Survey: Nebraska Agricultural Land Value Drops 3%

 
Survey: Nebraska Agricultural Land Value Drops 3%

The average value of Nebraska's agricultural land dropped 3 percent in the past year, a decline fed largely by continued pessimism over grain prices, according to a preliminary survey report released Wednesday.

The University of Nebraska-Lincoln report said that as of Feb. 1, the statewide land value was $3,210 an acre on average, compared with $3,416 a year earlier. It was the first statewide drop in six years, survey organizers said.

Respondents included real estate salespeople and brokers, appraisers, bankers and mortgage experts.

In the report, university Extension educator Jim Jansen said "bearish comments reported by survey participants" on cropland values reflected the decline in grain prices.

Last month, the U.S. Agriculture Department said crop receipts were expected to fall nearly 8 percent this year, driven by lower grain prices. Corn, for example, was at a record high, exceeding $8 a bushel in summer 2012, but corn has been trading around $4 or under recently. Soybean prices have undergone similar declines.

The new university report generally echoed findings by the Federal Reserve Bank of Kansas City, Missouri, which cited fourth-quarter farmland value declines of 3.4 percent for dryland property in Nebraska and 3.1 percent for irrigated land.

In southeast Nebraska, where the university report cited a drop of 5 percent in farmland values, Falls City real estate agent Brian Poppe said he's noticed a downward drift.

"We're seeing probably actually a 10 percent drop where you don't have strong landowners" as neighbors, Poppe said. Buyers like to locate next to well-tended properties, he said.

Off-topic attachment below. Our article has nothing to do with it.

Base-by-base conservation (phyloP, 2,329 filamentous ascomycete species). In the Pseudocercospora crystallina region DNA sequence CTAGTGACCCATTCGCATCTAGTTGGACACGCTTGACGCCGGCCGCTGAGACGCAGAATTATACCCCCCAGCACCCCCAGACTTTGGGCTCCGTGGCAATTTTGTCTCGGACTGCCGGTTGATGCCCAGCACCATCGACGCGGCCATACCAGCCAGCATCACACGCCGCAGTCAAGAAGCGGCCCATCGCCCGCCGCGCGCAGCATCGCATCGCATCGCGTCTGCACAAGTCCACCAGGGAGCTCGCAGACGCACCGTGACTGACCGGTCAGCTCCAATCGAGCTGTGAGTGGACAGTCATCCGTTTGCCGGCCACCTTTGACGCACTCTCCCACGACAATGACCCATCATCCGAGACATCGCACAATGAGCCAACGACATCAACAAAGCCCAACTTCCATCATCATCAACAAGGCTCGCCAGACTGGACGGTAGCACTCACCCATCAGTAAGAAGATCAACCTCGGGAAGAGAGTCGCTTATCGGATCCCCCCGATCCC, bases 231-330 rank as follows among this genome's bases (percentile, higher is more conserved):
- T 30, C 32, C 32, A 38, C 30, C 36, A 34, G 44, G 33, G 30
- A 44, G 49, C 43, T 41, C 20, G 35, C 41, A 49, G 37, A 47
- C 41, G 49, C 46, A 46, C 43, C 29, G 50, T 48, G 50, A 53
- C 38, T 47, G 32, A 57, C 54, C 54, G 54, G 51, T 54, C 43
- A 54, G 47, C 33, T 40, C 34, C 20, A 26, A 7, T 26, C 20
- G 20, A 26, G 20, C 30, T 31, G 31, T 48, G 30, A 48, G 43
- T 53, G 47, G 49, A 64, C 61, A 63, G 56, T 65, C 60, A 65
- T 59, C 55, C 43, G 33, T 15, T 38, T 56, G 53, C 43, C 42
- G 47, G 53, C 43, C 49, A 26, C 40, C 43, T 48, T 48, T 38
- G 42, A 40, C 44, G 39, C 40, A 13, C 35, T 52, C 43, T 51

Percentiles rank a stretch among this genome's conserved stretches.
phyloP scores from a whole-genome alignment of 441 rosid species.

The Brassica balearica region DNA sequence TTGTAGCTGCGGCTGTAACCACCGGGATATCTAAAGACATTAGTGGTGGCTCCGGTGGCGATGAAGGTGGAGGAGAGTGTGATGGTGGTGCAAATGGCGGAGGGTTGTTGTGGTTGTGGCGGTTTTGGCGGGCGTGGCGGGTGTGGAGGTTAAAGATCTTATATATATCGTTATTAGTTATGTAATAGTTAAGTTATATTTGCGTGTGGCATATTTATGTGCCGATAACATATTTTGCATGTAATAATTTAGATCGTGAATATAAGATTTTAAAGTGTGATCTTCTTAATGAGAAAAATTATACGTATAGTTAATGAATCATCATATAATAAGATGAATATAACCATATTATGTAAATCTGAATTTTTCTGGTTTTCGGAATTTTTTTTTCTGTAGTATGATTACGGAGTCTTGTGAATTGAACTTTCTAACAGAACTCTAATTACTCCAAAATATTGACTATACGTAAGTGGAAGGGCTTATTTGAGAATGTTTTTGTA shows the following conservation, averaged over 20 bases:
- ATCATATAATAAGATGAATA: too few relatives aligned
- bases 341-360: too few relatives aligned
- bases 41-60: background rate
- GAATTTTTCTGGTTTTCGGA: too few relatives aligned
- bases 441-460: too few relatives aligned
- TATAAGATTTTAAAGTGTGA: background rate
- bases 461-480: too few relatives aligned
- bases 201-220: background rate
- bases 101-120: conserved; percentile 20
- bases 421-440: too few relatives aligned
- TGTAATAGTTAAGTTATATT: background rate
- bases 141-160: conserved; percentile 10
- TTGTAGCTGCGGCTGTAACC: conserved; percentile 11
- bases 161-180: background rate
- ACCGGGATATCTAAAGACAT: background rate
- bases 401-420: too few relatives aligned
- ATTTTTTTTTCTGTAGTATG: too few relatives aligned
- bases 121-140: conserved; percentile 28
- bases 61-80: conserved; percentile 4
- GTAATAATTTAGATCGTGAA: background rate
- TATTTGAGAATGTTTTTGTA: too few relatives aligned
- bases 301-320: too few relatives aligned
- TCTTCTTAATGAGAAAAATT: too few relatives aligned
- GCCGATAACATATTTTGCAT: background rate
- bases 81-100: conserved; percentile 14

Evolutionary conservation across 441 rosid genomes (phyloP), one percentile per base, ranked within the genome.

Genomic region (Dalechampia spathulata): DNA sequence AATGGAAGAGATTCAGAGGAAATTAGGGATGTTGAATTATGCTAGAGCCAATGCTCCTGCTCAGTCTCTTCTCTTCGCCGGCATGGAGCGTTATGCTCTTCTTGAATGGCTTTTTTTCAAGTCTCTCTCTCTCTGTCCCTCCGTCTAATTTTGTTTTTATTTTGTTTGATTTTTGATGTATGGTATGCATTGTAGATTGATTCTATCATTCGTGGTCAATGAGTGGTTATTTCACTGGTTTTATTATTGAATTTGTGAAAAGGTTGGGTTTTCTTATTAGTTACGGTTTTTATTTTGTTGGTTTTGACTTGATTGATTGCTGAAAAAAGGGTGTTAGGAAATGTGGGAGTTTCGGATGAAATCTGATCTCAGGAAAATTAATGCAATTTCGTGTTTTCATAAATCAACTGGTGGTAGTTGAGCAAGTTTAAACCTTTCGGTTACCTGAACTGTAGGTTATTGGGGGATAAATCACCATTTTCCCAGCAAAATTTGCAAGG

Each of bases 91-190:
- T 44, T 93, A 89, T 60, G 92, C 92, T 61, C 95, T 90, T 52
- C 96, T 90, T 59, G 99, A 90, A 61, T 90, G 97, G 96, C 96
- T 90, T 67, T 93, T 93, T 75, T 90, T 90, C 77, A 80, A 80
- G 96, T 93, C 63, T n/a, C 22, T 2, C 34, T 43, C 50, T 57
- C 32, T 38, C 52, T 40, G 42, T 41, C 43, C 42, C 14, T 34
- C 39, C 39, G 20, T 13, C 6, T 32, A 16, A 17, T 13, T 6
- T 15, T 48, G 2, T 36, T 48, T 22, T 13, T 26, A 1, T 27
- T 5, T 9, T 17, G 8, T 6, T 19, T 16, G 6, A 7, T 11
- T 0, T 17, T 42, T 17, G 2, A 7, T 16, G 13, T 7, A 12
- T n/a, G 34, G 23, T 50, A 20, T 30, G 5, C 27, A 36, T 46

Nebraska land used for the cow-calf industry rose in value or held steady, the university report said, "due to a strong return in that market over the last one to two years." For example, in north-central Nebraska, where ranches dominate much of its Sandhills area, land values rose 7 percent, to $1,300 acre.

"Cattle prices are still very good," said Roger Wilson, a farm management budget analyst at the university. "Just like corn prices affecting the farm prices, cattle prices affect the ranchland."

Cash rental rates for pasture in all regions rose, the university report said, ranging from 4 percent in the north to 34 percent in the central and southwest parts of the state.

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Comments

 
Spell Check

Jo Windmann
Mexico, MO
3/5/2015 12:50 PM
 

  Lanny, thanks for reading and for pointing this out. It gives us a chance to explain how these numbers are figured. The discrepancy is due to the study measuring multiple areas of the state, and then taking a weighted average based on volume of acreage in each area. So while on the surface, $3,416 per acre to $3,210 looks like a 6% drop, you still have to factor in the weighted average. You can read UNL’s full report here: : http://agecon.unl.edu/2015-trends-in-nebraska-farmland-values-and-rental-rates?utm_content=buffera8270&utm_medium=social&utm_source=twitter.com&utm_campaign=buffer

 
 
Dave Johansen
Syracuse, MO
3/5/2015 05:30 PM
 

  As journalists lets not too pessimistic about falling land prices and cause the problem to get even worse. The 3% drop in Nebraska is a drop from all time record highs. I think this number signals there is still strong demand for good quality, well located farmland.

 
 
Lanny
fremont, NE
3/5/2015 08:31 AM
 

  either somebody is mathematically challenged or their writing skills are deficient given these facts. a decline in average land value from $3416 to $3210 per acre is a 6% drop, not 3 as written. Agweb should be commended since they at least got the average values correct - the Omaha World Herald couldn't even do that correctly. Are those shortcomings artifacts of our educational system in the US or simply another attempt at literary excellence?

 
 

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